Sensitivity analyses: the results of the sensitivity analyses carried out are presented in Table 3. There were four observations with unusual values of NLR ratio (Figure 3); the exclusion of which from the analysis led to the conclusion remaining unchanged (Table 3). The coefficient of variation for the variables in the final multivariable model obtained from jack-knifing procedure were all <10% suggesting that the regression estimates weren't vulnerable to any particular influential observation. Results from multiple imputation analysis to handle missing variables were similar to the ones obtained from the final multivariable model suggesting that missing observations had little impact on the estimated regression coefficients. Finally, the adjusted odds ratio derived from 1,000 bootstrap resamples drawn from the data were similar to the point estimates from the final regression model, again suggesting that the derived estimates were robust (Data not shown).



Discussion Up    Down

We carried out a MEDLINE search using the combination of terms “Morocco” AND “Heart Failure” which identified 40 records, none of which explored factors associated with heart failure. To our knowledge, this is the first study reporting predictors of severe HF in Moroccan patients and we report two independent predictors of severe heart failure using data from 105 patients admitted to the cardiology unit of Ibn Rochd hospital in Casablanca.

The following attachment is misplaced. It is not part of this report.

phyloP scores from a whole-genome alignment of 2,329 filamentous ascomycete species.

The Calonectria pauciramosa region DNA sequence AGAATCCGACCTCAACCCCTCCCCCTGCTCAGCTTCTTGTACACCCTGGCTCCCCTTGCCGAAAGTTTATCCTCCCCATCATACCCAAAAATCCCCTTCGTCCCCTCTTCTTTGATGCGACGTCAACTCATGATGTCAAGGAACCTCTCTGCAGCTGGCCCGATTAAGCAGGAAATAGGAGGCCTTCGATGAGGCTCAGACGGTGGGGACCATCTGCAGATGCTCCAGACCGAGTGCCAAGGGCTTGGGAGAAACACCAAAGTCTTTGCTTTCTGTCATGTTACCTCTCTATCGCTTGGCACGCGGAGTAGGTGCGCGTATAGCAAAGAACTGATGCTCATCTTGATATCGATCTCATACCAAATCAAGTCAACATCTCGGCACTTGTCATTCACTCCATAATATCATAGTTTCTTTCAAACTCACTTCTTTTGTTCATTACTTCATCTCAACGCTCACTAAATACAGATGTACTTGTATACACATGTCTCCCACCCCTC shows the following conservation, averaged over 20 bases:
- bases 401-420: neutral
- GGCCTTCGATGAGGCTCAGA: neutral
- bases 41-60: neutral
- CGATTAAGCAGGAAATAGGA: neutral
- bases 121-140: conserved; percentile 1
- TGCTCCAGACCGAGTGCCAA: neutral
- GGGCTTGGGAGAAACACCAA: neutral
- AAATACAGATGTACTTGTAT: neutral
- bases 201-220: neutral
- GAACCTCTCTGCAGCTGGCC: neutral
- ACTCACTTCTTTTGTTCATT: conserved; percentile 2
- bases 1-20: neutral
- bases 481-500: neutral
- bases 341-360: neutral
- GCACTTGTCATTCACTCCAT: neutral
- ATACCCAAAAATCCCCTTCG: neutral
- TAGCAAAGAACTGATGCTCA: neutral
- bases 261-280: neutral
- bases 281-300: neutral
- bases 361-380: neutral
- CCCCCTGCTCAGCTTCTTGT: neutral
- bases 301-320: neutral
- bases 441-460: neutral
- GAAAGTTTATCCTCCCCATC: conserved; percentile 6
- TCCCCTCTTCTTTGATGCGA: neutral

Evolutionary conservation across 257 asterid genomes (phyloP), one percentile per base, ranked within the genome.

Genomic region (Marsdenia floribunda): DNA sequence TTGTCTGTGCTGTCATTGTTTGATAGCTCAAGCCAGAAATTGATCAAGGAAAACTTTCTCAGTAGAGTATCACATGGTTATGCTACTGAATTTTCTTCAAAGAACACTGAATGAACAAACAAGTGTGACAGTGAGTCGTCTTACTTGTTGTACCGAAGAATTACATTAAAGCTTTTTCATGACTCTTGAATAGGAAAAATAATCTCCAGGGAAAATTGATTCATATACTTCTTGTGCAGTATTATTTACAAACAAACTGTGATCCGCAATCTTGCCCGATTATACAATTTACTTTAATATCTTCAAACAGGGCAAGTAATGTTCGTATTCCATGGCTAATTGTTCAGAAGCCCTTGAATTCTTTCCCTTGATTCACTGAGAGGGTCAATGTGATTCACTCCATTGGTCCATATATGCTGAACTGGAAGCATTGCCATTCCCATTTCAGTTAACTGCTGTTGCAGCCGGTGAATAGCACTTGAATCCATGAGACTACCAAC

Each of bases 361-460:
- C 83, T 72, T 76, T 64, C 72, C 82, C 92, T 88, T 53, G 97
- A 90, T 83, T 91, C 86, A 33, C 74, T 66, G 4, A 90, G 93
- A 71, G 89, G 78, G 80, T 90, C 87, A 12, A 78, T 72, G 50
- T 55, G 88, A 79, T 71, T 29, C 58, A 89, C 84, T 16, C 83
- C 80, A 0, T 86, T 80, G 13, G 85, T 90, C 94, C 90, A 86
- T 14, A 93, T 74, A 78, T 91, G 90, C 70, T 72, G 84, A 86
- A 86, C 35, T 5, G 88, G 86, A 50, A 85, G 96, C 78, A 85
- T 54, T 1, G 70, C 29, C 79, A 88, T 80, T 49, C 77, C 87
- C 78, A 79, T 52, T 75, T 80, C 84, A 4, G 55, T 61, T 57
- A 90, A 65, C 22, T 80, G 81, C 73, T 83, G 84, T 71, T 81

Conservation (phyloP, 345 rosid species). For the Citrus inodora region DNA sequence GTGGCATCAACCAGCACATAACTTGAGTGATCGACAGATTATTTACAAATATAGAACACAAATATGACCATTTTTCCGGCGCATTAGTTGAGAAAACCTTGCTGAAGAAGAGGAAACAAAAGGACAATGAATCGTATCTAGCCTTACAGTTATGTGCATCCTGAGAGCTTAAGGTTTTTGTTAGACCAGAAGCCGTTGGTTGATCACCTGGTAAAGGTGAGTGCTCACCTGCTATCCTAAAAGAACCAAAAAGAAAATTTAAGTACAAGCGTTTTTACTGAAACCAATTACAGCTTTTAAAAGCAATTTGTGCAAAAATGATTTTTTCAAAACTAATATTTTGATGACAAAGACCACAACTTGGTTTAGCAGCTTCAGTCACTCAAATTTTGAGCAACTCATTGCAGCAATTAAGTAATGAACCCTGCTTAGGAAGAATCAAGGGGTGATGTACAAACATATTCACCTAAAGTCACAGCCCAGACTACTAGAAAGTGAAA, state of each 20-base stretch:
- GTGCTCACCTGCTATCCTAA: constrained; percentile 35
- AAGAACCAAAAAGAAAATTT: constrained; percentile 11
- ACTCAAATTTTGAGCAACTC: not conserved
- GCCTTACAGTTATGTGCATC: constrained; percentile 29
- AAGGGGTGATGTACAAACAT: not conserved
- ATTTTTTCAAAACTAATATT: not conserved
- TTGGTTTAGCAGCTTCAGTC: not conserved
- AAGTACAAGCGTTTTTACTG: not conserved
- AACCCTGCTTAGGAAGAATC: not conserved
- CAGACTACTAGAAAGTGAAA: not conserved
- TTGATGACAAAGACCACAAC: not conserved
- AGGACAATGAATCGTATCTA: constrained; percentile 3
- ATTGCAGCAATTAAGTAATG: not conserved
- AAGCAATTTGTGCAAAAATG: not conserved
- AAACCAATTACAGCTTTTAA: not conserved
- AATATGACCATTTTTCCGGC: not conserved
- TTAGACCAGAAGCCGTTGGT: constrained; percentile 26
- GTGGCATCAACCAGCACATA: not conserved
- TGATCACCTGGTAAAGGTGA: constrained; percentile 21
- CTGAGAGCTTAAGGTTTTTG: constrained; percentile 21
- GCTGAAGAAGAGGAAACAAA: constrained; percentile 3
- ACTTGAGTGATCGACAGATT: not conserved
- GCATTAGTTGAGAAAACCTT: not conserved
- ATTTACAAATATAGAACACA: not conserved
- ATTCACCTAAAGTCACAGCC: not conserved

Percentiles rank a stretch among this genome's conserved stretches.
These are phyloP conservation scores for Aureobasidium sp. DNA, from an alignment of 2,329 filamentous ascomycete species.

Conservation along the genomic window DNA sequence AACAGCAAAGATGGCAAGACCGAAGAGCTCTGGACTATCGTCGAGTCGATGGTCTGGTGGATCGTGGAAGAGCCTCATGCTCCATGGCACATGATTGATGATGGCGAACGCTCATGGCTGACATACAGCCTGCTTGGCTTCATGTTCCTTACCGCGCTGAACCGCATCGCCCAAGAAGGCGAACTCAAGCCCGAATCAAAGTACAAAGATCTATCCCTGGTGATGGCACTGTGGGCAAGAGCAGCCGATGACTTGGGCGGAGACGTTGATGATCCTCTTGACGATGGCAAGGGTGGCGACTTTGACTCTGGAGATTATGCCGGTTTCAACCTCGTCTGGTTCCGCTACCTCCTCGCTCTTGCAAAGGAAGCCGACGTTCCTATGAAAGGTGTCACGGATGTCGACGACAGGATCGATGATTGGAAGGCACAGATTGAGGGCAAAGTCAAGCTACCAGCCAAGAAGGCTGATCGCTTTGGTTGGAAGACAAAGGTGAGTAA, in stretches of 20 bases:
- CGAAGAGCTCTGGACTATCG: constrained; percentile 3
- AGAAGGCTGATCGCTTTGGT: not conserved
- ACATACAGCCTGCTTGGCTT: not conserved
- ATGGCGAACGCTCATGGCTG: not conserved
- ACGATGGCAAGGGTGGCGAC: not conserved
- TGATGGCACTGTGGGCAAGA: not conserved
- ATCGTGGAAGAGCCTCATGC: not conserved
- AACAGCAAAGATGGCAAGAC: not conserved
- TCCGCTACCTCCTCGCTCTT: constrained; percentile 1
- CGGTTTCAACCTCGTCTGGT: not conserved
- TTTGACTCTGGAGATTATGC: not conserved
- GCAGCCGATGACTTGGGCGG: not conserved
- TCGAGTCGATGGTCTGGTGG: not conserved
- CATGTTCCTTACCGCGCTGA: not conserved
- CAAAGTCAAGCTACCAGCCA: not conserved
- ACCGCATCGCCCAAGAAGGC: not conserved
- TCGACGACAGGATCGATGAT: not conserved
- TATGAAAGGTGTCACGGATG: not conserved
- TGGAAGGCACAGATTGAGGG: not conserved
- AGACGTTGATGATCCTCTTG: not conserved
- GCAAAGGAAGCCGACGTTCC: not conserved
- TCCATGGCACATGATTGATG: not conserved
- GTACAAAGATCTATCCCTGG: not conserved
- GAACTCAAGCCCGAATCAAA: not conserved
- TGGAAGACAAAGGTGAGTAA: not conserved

First, patients with neutrophil-to-lymphocytes (NLR) ratio greater than 3 were associated with 6.7-fold increased odds of experiencing severe HF. This could be explained by the fact that, an inverse correlation was observed between NLR and left ventricular ejection fraction (LVEF), which is a known marker of heart failure [10]. In our dataset, every unit increase in NLR was associated with a drop in LVEF by 20.58 units when adjusted for age, gender, haemoglobin and MCHC levels (P-value= 0.0063) (Figure 4). Our result corroborates well with an earlier report which demonstrated that NLR >3 was a predictor of heart failure [10] and is consistent with several other studies have shown an increased NLR is associated with cardiovascular diseases [12, 27], adverse cardiac events among diabetic population [28], and fatal outcomes [10, 29, 30]. White blood cells (WBCs) including lymphocytes and neutrophils produces cytokines (such as TNF-α, IFN-Υ, IL-1β, IL-6, IL-17, and IL-18) in responses to stress, tissue injuries or inflammation. These cytokines can induce cardio myocyte, hypertrophy, apoptosis, fibrosis, and ultimately lead to adverse cardiac events [31, 32]. Secondly, our study showed that the high-density lipoprotein levels were significantly reduced in patients with severe HF. This is consistent with the fact that low levels of HDL cholesterol increases the risk of heart disease by decreasing the elimination of LDL cholesterol that is known to contribute to plaque in the cardiac arteries (atherosclerosis) which raises the risk for heart attack and stroke [33].